In a recent interview, Whole Foods CEO John Mackey offered a brave alternative to single payer healthcare: eating the kinds of foods that are sold at Whole Foods. 

“I mean, honestly, we talk about healthcare. The best solution is not to need healthcare,” Mackey said on the November 4 episode of Freakonomics Radio. “The best solution is to change the way people eat, the way they live, the lifestyle, and diet. There’s no reason why people shouldn’t be healthy and have a longer health span. A bunch of drugs is not going to solve the problem.”

For years, Mackey has more or less been saying the same thing, which is unsurprising for the CEO of a notoriously anti-worker company that also happens to sell “healthy” food. In 2009, Mackey wrote an op-ed for the Wall Street Journal titled “The Whole Foods Alternative to ObamaCare”—which is to say, John Mackey’s alternative to Obamacare. Obamacare, Mackey wrote, would “move us much closer to a government takeover of our health-care system” when we should be moving towards “more individual empowerment.”

In 2010, Mackey’s Whole Foods began to offer graduated employee discounts based on body mass index, blood pressure, cholesterol, and nicotine use. Such a plan was criticized on a host of fronts, but especially on the grounds that the policy reduced the buying power of staffers that Mackey believed needed to eat healthier.

More recently, in September 2020, a New York Times interview sparked backlash after Mackey characterized obesity and related comorbidities as purely individual choices. When asked what to do about offering healthier food options for people who can’t afford or access Whole Foods, Mackey insisted there wasn’t an “access problem” but a “market demand problem” that required people to consume better. Mackey pushed back against the question and said that Whole Foods opened stores in “inner cities” and “poor areas” but that “we see the choices” revealing it’s not about access but “more about people making poor choices, mostly due to ignorance.” (Whole Foods, of course, has been shown to be 15 percent more expensive than competitors overall, with meat protein commanding a 30 percent premium.)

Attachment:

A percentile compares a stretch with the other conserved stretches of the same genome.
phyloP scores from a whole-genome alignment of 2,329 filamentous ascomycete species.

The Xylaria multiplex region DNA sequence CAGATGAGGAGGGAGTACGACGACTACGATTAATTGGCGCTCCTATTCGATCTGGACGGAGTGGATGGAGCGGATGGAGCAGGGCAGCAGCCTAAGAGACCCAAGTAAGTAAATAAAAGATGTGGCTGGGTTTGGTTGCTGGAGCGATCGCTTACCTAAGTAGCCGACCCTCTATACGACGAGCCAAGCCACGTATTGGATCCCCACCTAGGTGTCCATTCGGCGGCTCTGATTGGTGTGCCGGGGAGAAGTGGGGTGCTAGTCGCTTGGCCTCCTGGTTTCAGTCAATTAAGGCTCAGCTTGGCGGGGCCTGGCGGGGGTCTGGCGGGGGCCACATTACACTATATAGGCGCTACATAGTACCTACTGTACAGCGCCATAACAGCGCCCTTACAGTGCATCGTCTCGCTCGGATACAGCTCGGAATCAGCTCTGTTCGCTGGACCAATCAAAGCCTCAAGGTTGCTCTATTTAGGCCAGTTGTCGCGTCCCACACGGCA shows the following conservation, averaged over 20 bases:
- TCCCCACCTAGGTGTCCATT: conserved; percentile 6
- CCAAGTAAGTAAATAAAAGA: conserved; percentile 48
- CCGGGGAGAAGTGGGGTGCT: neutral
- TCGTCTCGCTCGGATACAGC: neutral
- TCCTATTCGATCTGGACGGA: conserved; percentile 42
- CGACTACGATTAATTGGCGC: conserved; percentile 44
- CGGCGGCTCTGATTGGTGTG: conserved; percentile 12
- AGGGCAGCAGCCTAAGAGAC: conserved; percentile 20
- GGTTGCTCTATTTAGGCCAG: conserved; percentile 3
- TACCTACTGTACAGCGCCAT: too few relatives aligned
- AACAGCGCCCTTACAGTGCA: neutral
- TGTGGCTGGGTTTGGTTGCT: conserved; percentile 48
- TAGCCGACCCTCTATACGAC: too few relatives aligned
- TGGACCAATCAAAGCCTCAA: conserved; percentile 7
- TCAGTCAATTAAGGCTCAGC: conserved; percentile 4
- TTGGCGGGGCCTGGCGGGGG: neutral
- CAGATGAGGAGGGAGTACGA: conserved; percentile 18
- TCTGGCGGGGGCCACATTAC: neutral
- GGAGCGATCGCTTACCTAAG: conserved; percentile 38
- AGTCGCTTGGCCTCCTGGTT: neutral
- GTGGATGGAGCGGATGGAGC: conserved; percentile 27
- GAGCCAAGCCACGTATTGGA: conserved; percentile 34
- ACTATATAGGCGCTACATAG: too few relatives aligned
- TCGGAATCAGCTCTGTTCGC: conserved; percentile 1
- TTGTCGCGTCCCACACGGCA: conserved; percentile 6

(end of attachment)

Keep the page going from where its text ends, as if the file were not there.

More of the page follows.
It shouldn’t be a surprise that “choice” re-emerges here considering that it is not only Mackey’s but the health insurance industry’s go-to talking point. In 2020, a former health insurance executive, Wendell Porter, penned a New York Times editorial explaining how he helped craft the talking point that “makes the idea of changing the current system sound scary and limiting.” And while “choice” polled well and was increasingly incorporated into his public relations strategy, the American system does not let people “pick their own doctors, specialists or hospitals—at least, not without incurring huge ‘out of network’ bills.” 

“Most can’t choose their own plan or how long they retain it, or even use it to select the doctor or hospital they prefer,” he concluded.

It’s hard to reconcile Mackey’s own ideas about “individual empowerment” with the fact that in he has tried very hard to free part-time workers from it. In 2019, he announced that Whole Foods will cut health care for 1,900 part-time employees while increasing the work hours needed to buy into Whole Foods’ plan from 20 hours a week to at least 30. And given what we know about Mackey’s views on “choice” and his tendency to blame individuals—especially if they’re poor—for health problems, it’s no surprise that Whole Foods handled the pandemic even worse than Amazon, which bought the company in 2017. After months of failing to prioritize worker health and safety—but insisting otherwise—outbreaks were covered up at Whole Foods locations, and workers organized a nationwide May Day protest demanding safer working conditions and personal protective equipment.

All of this fits with the ethos of Whole Foods, which is a shrine of sorts to individual choice. As Sarah Jones wrote for NYMag’s Intelligencer, it caters to middle-class liberal guilt about consumption with “high-quality food, much of it organic, alongside a plethora of essential oils and homeopathic remedies “that prove “your individual choices can add up to a healthier, more vibrant self.” 

It makes sense why its billionaire libertarian co-founder and CEO said as much on Freakonomics Radio. It would make less sense to take seriously the ideas of someone who lives a life so far removed from that of most human beings, let alone Whole Foods workers, when they claim to know what’s best for their healthcare.

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